To read more about Rebecca and We The Eu visit her website.

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Is new court ruling the end for Britons fighting to remain EU citizens?

The Court of Justice of the European Union confirmed on Thursday that Brexit really does mean that Britons are no longer EU citizens. Claudia Delpero looks at whether there's any other way they can keep their rights.

Is new court ruling the end for Britons fighting to remain EU citizens?

The Court of Justice of the European Union confirmed on Thursday that Britons lost EU citizenship when the UK left the EU, on 1st February 2020. 

It is the first time the EU’s top court has rules on the matter, after a number of legal cases challenged this specific Brexit outcome. The decision also sets a precedent should other countries decide to leave the bloc in the future. 

What has the EU Court decided?

The Court of Justice decided on a case brought by a British woman living in France.

Before Brexit, she could vote and stand as a candidate in her town of residence, Thoux. But after the UK withdrawal from the EU, she was removed from the electoral roll and excluded from the municipal elections that took place in March 2020, during the transition period.  

As the mayor refused her appeal to restore the registration, she took the case to the regional court in Auch, which agreed to request an interpretation of the rules to the EU top court. 

Julien Fouchet, the barrister supporting her and several other cases on the EU citizenship of British nationals, argued that the loss of EU citizenship and voting rights was disproportionate. It would also be contrary to the EU Charter of Fundamental Rights, given that the woman also lost her voting rights in the UK, having lived abroad for more than 15 years.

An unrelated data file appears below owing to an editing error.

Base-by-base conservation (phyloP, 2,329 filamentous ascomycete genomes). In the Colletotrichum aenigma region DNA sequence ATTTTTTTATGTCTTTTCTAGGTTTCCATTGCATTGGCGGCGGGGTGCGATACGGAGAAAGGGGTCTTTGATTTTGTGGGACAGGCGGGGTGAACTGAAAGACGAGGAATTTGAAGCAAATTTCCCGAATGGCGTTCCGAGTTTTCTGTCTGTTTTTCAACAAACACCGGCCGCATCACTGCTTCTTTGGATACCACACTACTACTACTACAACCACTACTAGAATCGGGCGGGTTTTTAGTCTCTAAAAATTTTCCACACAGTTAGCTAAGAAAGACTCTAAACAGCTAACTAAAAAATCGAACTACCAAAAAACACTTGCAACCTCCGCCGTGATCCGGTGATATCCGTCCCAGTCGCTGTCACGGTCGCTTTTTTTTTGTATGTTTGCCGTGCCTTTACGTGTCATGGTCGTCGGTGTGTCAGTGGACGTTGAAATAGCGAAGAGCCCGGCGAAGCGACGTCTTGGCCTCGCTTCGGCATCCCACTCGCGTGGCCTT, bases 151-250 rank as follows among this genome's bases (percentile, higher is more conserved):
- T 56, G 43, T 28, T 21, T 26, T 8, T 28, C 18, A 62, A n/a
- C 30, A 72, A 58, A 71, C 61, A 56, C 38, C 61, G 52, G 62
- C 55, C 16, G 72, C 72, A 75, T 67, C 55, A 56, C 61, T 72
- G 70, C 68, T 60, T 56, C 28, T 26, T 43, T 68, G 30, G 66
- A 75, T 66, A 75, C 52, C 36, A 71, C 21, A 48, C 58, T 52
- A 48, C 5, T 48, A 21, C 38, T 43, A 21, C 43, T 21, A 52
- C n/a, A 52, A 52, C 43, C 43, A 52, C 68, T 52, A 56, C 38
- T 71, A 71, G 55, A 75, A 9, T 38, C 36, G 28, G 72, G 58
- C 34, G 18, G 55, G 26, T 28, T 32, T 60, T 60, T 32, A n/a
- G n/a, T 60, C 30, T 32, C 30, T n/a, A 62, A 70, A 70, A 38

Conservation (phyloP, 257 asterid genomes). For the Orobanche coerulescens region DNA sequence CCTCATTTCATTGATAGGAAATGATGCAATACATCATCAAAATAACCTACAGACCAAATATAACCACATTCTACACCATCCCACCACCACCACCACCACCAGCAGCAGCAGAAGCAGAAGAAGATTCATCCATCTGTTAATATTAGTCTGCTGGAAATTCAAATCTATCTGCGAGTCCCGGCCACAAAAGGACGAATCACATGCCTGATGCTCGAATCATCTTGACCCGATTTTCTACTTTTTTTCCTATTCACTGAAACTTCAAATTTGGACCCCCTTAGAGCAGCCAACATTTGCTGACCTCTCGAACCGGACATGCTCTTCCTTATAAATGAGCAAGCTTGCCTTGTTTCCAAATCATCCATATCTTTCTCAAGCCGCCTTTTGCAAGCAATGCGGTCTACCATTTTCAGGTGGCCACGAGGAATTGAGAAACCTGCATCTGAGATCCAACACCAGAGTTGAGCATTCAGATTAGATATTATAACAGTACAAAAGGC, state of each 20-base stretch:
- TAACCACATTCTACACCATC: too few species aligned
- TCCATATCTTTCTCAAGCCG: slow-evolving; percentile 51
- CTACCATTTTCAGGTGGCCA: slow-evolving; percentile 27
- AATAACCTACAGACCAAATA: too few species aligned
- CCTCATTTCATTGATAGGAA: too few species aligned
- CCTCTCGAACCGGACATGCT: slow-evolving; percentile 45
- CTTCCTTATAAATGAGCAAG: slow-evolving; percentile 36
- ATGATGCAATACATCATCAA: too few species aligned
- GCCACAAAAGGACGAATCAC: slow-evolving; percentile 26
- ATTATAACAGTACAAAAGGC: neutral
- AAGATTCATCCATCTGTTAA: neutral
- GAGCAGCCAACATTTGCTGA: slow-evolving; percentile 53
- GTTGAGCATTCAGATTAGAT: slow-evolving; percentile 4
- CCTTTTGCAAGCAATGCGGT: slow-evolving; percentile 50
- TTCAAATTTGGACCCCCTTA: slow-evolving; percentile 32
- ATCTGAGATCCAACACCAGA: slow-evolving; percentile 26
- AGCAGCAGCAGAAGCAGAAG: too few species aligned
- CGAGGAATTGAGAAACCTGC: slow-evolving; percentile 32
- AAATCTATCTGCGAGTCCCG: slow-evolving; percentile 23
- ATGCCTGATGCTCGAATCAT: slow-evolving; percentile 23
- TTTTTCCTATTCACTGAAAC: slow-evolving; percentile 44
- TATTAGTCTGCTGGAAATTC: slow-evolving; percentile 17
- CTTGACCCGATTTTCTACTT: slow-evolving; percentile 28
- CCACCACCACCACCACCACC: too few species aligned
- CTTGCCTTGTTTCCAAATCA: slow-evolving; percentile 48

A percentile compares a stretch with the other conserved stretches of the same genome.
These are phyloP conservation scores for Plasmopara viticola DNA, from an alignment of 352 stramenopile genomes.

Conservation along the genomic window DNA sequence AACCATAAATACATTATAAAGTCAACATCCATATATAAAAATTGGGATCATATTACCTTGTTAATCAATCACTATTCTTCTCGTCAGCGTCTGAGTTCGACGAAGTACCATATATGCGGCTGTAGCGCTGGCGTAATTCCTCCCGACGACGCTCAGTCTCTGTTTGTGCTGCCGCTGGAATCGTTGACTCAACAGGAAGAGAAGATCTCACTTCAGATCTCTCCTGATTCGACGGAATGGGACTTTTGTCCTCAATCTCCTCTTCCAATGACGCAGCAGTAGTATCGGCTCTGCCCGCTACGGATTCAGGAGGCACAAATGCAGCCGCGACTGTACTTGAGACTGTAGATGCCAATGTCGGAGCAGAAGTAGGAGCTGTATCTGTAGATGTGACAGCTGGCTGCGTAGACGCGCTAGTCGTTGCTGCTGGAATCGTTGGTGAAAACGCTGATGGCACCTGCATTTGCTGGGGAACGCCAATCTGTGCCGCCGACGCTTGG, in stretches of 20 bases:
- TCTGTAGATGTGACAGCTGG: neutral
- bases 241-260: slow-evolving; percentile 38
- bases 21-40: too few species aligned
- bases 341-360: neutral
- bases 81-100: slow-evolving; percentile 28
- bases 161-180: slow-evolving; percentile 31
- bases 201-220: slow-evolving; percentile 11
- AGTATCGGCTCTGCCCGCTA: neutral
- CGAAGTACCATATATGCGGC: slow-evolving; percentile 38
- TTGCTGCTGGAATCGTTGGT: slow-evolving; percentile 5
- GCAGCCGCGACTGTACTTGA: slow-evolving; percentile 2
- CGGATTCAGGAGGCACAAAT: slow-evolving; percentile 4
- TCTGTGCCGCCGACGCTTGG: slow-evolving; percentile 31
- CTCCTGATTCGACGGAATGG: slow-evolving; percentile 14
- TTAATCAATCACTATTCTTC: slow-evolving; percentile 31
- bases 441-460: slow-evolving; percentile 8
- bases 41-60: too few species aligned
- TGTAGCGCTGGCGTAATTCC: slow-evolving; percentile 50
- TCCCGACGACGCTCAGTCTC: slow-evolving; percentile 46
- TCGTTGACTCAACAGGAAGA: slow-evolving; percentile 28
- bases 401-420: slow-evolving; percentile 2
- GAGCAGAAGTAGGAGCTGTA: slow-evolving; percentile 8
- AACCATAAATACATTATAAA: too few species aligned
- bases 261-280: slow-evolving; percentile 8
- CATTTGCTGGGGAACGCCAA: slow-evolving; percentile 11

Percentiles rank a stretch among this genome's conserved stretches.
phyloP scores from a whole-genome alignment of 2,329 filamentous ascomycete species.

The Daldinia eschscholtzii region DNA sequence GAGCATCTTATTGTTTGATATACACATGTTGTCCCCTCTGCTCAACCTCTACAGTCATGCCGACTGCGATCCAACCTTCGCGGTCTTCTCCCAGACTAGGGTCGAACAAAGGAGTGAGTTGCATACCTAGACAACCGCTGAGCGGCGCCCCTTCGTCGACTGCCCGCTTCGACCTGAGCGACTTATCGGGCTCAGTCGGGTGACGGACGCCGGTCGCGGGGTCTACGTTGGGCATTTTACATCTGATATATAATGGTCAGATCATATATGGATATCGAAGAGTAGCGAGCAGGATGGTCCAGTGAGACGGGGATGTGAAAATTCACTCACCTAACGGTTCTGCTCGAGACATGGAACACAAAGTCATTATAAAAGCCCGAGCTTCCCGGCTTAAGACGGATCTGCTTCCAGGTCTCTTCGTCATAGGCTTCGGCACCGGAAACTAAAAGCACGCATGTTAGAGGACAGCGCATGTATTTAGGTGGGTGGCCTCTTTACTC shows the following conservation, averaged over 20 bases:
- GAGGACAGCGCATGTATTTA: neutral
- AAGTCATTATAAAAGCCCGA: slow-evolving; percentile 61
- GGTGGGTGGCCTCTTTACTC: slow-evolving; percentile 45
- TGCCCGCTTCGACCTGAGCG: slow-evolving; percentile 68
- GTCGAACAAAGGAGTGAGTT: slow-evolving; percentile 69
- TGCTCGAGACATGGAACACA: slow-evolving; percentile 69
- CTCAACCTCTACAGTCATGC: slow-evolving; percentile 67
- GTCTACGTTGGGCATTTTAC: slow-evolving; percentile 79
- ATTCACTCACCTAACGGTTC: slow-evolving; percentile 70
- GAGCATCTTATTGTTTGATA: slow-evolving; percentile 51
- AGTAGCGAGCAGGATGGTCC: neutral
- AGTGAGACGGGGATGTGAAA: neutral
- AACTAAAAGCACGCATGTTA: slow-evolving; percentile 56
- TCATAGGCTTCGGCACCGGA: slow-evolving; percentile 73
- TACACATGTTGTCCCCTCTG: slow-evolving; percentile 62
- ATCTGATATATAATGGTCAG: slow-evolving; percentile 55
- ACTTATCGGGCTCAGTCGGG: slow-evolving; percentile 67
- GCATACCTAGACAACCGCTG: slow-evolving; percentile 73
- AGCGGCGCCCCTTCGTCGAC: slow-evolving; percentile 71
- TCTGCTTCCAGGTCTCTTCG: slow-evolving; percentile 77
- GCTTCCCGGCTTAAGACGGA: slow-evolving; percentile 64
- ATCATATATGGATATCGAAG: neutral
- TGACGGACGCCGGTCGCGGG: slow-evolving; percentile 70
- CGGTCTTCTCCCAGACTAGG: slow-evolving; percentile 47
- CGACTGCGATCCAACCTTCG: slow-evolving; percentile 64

Alice Bouillez, who has lived in France since 1984 and is married to a French national, could have applied for French citizenship, but did not do so because she said “this was not necessary” before Brexit and, as a former UK official, she had taken an oath of allegiance to the Queen.

On Thursday the Court of Justice announced the decision about her case. The court ruled that the “possession of the nationality of a member state is an essential condition for a person to be able to acquire and retain the status of citizen of the Union and to benefit fully from the rights attaching to that status.”

The court therefore confirmed that British nationals automatically lost their EU citizenship as a result of Brexit and, as a consequence, Britons also lost their voting and electoral rights in municipal elections in the EU (unless the country where they live set different rules). 

What is EU citizenship?

EU citizenship was introduced by the Treaty of Maastricht of 1992, when borders were opening and the bloc was integrating economically after the end of the Cold War. 

Under the treaty, every person holding the nationality of an EU member state is a citizen of the Union. EU citizenship is additional and does not replace nationality, the treaty specifies. But this creates the first form of a transnational citizenship that grants rights across borders.

EU citizens have the right to access each other’s territory, job market and services under the principle of non-discrimination. If they are economically active, they have the right to reside in other EU states and be joined by family members, access healthcare at the same conditions of nationals (for emergency treatment also when travelling temporarily), obtain social security benefits and see their professional qualifications recognised.